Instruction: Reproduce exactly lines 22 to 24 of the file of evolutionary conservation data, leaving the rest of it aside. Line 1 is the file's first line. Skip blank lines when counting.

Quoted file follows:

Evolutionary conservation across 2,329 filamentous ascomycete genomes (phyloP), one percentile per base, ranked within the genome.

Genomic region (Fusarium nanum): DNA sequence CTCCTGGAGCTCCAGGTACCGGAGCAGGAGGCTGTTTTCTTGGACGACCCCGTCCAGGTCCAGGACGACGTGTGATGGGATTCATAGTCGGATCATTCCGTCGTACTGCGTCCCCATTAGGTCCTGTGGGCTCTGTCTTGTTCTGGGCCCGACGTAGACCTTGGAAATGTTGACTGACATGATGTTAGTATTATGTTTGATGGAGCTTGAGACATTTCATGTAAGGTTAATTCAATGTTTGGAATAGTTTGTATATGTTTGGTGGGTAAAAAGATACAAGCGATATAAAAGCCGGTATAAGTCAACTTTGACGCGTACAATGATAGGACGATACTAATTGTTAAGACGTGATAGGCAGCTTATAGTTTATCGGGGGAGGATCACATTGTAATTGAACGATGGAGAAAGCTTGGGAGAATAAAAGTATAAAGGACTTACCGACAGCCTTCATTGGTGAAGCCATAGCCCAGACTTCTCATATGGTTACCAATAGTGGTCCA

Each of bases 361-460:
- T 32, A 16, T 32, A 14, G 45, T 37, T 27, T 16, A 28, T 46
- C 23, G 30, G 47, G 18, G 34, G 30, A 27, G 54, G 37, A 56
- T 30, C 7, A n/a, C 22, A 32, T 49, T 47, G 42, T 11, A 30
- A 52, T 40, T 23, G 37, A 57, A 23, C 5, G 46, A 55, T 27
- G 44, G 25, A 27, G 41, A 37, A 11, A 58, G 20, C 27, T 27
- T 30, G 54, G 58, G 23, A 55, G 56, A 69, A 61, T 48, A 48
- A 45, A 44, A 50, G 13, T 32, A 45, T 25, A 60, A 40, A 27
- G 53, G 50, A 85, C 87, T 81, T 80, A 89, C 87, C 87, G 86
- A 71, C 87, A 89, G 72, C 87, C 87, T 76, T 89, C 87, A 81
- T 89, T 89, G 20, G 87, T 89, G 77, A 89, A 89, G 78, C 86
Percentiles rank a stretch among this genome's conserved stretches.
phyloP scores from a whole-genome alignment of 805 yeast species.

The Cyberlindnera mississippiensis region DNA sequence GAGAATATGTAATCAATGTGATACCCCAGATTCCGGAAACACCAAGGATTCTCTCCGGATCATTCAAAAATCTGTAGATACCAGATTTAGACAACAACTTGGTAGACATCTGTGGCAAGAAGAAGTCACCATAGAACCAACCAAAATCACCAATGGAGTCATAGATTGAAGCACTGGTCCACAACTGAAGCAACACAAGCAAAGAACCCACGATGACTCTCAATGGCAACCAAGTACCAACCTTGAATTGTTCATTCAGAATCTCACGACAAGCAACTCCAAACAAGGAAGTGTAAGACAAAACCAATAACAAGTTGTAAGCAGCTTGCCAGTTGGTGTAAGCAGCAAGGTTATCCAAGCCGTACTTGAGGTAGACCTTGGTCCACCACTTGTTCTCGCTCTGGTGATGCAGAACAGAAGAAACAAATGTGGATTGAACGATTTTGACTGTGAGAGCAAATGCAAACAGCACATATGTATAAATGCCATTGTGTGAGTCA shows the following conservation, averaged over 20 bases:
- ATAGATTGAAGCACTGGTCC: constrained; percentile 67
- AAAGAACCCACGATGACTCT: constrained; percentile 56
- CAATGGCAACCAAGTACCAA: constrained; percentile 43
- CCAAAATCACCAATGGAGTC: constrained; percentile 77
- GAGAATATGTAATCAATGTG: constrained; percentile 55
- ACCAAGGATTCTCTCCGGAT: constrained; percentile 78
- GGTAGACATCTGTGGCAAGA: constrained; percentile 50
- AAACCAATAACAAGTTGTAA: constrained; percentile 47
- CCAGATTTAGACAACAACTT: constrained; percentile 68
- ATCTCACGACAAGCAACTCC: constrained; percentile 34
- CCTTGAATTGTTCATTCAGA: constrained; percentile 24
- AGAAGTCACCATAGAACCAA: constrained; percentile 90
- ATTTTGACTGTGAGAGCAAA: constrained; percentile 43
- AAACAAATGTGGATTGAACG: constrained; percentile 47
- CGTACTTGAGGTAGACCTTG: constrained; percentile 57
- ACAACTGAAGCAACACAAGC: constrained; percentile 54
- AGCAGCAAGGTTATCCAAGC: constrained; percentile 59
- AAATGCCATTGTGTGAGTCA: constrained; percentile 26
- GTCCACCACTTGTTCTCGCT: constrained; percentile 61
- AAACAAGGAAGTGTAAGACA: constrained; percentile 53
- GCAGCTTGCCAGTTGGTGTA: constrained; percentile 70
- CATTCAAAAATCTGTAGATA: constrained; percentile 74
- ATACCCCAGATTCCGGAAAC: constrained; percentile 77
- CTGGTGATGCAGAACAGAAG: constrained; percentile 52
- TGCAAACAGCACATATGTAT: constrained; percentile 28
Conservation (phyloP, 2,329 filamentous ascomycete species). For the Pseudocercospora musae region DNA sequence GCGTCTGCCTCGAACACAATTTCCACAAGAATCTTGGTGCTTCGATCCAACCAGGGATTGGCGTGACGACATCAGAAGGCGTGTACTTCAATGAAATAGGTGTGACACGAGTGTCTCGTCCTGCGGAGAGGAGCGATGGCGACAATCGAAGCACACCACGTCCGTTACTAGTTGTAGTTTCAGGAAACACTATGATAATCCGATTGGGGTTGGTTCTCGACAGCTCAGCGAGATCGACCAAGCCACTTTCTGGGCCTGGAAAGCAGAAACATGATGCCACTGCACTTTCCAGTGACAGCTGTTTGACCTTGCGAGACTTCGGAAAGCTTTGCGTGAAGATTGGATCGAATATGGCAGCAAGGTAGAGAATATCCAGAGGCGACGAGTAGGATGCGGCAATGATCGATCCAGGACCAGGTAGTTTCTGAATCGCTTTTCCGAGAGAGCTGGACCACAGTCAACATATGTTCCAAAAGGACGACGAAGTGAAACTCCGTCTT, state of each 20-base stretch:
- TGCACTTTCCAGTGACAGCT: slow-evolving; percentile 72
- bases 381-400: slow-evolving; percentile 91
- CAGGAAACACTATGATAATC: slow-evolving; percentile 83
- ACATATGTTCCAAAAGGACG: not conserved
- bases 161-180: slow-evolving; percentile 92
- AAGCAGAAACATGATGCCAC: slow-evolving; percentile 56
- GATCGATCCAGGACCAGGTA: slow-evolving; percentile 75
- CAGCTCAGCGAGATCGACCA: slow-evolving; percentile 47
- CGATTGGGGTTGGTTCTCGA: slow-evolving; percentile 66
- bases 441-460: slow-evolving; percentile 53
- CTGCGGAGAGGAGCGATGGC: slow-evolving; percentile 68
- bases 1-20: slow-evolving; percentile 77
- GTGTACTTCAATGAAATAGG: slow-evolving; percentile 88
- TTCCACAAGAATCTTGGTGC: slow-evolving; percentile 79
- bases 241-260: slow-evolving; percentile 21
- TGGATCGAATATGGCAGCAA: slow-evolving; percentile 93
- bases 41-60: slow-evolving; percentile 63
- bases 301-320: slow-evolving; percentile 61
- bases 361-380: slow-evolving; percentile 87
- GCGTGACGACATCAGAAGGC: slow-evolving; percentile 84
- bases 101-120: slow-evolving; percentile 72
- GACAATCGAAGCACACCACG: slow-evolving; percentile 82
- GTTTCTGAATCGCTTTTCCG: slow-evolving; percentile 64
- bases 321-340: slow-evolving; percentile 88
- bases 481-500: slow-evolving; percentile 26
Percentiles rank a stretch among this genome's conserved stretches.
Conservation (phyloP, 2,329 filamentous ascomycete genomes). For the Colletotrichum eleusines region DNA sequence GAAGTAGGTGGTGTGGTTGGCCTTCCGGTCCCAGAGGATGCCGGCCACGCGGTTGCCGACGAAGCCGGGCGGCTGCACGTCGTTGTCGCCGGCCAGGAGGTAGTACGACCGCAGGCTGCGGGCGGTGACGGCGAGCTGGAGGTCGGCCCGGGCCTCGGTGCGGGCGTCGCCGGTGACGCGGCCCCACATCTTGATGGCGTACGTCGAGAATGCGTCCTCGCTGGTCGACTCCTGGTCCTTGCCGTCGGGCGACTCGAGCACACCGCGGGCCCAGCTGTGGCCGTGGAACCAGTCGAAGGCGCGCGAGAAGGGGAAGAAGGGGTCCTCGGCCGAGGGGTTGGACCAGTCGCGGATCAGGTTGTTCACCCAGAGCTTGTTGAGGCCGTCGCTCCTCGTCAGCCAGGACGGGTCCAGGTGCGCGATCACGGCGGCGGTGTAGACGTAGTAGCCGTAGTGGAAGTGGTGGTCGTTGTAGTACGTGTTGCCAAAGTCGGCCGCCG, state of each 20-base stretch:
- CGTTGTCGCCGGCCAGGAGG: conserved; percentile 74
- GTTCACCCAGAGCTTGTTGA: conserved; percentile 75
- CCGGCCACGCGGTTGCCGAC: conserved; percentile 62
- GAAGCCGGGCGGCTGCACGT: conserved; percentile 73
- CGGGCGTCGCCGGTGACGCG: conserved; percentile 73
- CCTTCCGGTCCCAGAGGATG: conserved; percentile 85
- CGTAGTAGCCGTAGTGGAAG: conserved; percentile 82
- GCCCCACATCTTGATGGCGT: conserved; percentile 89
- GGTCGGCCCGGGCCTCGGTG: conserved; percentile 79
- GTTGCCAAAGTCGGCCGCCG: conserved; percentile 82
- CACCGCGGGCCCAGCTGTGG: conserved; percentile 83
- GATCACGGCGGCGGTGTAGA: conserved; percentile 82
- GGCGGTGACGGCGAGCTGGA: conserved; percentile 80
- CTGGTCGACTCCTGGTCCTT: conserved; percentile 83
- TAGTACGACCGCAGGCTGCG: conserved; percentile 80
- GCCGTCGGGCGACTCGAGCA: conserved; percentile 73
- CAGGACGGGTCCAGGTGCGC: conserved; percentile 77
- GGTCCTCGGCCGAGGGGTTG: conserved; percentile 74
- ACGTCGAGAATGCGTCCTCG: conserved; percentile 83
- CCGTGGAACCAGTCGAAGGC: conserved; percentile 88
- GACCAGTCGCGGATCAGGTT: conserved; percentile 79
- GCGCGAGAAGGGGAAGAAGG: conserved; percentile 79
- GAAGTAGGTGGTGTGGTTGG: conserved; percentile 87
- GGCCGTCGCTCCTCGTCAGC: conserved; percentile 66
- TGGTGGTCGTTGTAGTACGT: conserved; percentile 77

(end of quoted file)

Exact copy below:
- ACCAAGGATTCTCTCCGGAT: constrained; percentile 78
- GGTAGACATCTGTGGCAAGA: constrained; percentile 50
- AAACCAATAACAAGTTGTAA: constrained; percentile 47